It is gray and somewhat cold outside today. I had hoped it would be nice enough so I could get out on the patio and start to clean up from all the winter storms. The debris and fallen leaves the wind has scooted into corners.
I did get the dogs a puppy cut earlier in the week.
I’ve got some things painted. But what’s holding up the kitchen is waiting on the faux tiles from India.
Yesterday was probably one of the few times in my adult life that I haven’t carried out some form of emotional self-flagellation.
Can’t do it…don’t know how…just aren’t smart enough…why can’t you… stupid. And the litany went on and on. From what I’d heard others say; and what I said to myself.
“Why can’t you be like normal mothers?”
I’ve gone through every conceivable variation of putting myself down for the things I haven’t been able to do. Silently. In my head.
Yesterday was quite possibly the very first day in recent history where I felt completely comfortable in my own skin. Relaxed. Able to get through a day with relatively few worries.
I let myself just go through the hours without forcing myself to do things. I always feel I must be doing things.
I stared out the window while the dogs laid beside me. I read your comments and the many emails that continue to come in. I couldn’t have imagined this much support. I’m so thankful. I feel humbled by your words.
I ordered books you mentioned would be useful, two of them.
I got one email from a reader who said: “I’m so glad you finally found out. Because I’ve known all along.”
Probably the single most humiliating day in my childhood life was when some of the girls in my class (I think it was 4th grade) arranged a surprise birthday party for me. Of course girls can’t keep quiet, so I found out.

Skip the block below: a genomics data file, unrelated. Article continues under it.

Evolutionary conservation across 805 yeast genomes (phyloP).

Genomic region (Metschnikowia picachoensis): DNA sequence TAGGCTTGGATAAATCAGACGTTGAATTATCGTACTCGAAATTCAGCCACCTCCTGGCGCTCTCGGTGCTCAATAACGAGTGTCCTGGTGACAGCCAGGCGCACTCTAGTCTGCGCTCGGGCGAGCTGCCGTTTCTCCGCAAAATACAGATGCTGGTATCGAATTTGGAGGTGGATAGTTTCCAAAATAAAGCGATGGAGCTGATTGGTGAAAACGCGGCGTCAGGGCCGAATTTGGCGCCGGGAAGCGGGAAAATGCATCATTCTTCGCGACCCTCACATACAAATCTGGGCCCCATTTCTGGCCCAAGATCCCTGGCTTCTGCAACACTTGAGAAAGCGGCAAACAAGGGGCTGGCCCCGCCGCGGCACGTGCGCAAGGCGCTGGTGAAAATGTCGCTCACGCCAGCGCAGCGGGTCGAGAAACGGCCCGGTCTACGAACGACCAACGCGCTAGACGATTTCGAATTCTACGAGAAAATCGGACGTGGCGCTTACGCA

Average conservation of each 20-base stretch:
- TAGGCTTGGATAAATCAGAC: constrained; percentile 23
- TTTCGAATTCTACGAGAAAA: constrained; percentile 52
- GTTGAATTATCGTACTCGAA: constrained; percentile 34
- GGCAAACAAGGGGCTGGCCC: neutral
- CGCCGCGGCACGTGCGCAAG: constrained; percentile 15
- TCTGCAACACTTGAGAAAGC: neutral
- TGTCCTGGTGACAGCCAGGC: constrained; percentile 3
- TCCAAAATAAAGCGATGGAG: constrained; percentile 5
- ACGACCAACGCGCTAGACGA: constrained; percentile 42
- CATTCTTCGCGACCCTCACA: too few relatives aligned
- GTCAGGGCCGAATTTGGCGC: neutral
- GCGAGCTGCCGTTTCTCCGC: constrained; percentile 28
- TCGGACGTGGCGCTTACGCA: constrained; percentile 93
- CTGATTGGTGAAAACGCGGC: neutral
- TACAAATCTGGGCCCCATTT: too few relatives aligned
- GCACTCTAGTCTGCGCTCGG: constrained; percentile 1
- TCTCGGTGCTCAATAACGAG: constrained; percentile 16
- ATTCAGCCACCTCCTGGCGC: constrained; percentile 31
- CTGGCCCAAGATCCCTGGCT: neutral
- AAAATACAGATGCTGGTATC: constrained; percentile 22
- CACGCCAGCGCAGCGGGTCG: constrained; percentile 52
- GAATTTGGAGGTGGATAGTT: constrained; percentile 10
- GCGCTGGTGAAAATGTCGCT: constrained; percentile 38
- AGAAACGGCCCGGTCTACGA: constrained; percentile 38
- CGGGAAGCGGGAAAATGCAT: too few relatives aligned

I was horrified that there would be all those people looking at me. And I knew it was all because they pitied me. I went through the school day feeling sick to my stomach, as I often did.
I was the little girl who didn’t really fit in and felt anxious among my peers.
I was the little girl that didn’t have a mother or father to attend functions, and so stood out from the group.
I was the quiet little girl who only wanted to be part of the woodwork.
As I expected, it was horrid. They meant well, I knew that. But I hated this sort of thing. The minutes crept by and I just wanted it all to be over so I could go be by myself and cry.
That was the one and only birthday party I ever had. And never wanted one again.
Wanting to be invisible has been a common thread throughout my life. It would be nice to hear and see and stand outside, as I did anyway. But with no one being able to see me, I would have felt less anxious. If they couldn’t see me, then I could wander through life unnoticed. That’s what I really wanted.
No one would be judging me, criticizing me or feeling pity for me. To be invisible would have seemed a great gift.
The outpouring of support you all are giving me makes me think: It’s okay today that I’m not invisible. I feel a little more comfortable in my own skin. And that is a wonderful feeling.